- Aching, burning, stabbing pain in the area of the earlier shingles rash.
- Persistent pain that may linger for years.
- Extreme sensitivity to touch.
- The pain associated with PHN most commonly affects the forehead or chest. This pain may make it difficult for the person to eat, sleep, and do daily activities. It may also lead to depression.
Early Treatment of Shingles is Absolutely Essential
According to physicians at the Mayo Clinic, treatment is most effective if initiated within 72 hours after the appearance of shingles. Antiviral medications are used to treat shingles and include acyclovir, famciclovir and valacyclovir. Early treatment can reduce complications, such as the chronic pain from shingles, and may speed up the healing process. Sometimes antiviral medication is combined with prednisone, a corticosteroid-based anti-inflammatory drug. Other medications may also be indicated depending on individual symptoms.
The good news is that many people who get shingles can develop immunity to the disease. But for some, shingles recurs. The complications can include post-herpetic neuralgia, herpes zoster opthalmicus, otic zoster, and Bell’s palsy.
Pain, Medication, & More
Post-herpetic neuralgia is pain that can be persistent after the shingles rash has disappeared. The person no longer has shingles and the infection is over. The National Institute of Neurological Disorders and Stroke (NINDS) reports that the pain can be severe, but is not life-threatening. The nerve cells conveying pain sensations are involved in the shingles and appear to be sensitized by the virus. Scientists at NIH believe that the virus has damaged the cells in the sensory ganglia and associated nerves.
Gabapentin (Neurontin) and pregabalin (Lyrica) decrease the action of pain fibers and alter the way pain signals are perceived.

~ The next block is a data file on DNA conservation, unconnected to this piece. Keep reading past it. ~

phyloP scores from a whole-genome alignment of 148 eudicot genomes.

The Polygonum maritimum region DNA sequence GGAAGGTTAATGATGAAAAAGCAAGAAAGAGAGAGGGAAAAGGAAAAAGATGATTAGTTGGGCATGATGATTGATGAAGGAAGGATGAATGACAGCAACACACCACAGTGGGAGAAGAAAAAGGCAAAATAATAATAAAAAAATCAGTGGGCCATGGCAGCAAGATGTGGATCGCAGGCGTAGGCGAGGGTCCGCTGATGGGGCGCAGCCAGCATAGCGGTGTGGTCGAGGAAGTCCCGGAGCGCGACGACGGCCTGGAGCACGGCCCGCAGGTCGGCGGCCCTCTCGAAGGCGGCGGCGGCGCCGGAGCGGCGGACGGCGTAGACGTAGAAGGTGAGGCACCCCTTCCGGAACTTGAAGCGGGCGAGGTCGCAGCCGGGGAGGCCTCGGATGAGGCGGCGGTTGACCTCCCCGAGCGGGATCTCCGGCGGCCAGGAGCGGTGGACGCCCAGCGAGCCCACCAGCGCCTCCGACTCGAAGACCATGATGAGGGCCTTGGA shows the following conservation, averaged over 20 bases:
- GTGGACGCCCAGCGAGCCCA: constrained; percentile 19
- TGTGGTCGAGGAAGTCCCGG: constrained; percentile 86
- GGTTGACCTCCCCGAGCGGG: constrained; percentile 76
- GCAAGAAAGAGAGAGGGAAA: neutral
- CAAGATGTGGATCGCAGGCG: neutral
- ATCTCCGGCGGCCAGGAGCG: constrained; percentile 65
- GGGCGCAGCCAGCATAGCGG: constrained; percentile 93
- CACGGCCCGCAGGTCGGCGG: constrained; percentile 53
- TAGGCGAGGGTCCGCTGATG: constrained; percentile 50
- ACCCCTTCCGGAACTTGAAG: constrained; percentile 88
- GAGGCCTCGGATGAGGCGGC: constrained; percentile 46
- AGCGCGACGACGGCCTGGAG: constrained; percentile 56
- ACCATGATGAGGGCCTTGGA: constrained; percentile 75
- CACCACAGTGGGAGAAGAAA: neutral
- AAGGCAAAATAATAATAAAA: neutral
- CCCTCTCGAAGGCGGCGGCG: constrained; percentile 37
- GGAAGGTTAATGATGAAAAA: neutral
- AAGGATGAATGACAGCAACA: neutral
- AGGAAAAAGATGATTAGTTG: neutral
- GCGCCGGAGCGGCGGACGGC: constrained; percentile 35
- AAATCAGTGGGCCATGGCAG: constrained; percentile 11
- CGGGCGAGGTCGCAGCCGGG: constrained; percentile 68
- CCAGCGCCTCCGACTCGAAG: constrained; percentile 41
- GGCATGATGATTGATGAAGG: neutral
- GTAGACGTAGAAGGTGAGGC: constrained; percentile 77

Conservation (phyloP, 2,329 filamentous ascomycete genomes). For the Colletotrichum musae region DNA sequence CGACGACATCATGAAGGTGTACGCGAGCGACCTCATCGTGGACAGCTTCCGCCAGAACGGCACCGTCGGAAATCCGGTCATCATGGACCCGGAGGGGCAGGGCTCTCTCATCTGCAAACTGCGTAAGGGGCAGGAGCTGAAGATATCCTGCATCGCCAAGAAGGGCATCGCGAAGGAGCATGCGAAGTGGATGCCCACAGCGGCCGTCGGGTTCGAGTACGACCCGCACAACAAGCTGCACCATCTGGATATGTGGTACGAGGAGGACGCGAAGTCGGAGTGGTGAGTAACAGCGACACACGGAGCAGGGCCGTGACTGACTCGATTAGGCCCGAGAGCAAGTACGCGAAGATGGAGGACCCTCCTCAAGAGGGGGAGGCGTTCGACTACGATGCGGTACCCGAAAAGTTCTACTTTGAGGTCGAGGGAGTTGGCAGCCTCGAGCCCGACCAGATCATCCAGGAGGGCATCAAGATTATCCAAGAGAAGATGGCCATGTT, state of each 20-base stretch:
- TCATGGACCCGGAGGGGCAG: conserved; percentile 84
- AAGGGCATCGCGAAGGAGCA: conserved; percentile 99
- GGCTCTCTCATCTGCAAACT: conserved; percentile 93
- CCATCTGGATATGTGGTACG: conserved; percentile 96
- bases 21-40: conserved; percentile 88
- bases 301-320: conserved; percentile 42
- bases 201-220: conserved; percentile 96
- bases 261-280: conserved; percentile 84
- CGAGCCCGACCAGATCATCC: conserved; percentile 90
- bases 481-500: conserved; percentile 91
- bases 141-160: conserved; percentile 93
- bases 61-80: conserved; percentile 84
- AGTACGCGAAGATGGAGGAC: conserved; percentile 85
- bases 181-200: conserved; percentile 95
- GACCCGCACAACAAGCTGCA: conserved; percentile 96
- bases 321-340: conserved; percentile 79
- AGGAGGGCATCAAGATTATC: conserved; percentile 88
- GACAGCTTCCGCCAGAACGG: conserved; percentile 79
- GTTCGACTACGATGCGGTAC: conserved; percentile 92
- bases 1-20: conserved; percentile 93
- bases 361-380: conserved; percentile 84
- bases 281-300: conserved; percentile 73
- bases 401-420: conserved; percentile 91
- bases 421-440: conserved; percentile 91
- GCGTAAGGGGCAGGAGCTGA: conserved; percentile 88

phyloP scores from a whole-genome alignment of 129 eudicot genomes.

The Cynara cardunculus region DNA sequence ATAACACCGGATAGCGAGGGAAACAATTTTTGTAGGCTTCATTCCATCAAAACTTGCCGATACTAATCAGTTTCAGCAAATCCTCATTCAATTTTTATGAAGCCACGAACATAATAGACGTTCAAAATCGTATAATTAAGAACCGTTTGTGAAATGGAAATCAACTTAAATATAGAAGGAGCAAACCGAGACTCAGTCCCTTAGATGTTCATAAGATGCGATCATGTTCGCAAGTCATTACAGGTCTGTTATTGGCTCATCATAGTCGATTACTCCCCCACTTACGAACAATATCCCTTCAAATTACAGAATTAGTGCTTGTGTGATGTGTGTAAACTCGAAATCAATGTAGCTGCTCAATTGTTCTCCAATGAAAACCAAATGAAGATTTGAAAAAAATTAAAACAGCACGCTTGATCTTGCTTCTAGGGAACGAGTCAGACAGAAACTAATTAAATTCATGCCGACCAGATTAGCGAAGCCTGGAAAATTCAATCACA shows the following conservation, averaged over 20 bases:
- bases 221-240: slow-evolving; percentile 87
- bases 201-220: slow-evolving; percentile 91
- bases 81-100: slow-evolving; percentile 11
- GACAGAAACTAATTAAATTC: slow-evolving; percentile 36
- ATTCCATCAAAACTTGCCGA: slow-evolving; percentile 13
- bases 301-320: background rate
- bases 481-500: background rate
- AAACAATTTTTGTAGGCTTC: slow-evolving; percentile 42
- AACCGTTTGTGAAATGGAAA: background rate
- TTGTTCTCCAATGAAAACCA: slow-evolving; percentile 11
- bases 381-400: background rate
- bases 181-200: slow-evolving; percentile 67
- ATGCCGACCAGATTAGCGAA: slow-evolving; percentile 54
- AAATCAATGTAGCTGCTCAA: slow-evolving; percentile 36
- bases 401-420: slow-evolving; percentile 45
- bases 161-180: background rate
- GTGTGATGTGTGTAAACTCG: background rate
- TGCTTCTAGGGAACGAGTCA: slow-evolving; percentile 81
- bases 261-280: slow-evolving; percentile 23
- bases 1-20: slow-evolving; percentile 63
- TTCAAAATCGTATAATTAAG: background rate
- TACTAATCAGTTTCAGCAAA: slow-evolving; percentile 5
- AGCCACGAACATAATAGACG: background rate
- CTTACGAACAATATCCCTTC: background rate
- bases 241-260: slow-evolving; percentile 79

Medication and Treatment Options
Medications tend to stabilize the electrical activity of the nervous system that has been injured by the virus. These medications are used typically for managing seizures. Treatment options may include ointments containing capsaicin, the heat-producing ingredient in hot chili peppers. An adhesive patch containing the local anesthetic lidocaine for post-herpetic neuralgia is also used.
Antidepressants in low dosages may help as well. These medications affect the brain chemicals that tell the body how to interpret pain.
In addition to medications prescribed by your physician, you might try some things at home.
The first and the hardest, avoid stress. You may want to focus on things that take your mind off the pain, such as watching television or reading a book. If you use relaxation techniques, these will help as well.
A cool bath or cool, wet compresses may help reduce the itching and pain associated with the blisters. Over the counter pain medication is helpful. Some individuals use anti-itch or calamine lotion. You may find that an over the counter antihistamine helps.
Shingles is Contagious
When you have open blisters or sores, you should be aware that you can expose others to the varicella-zoster virus. Now, while no one will get shingles, they can develop chickenpox. If you have open lesions, it is best to avoid pregnant women, newborns, and anyone with a weakened immune system. Chickenpox can be serious for these individuals.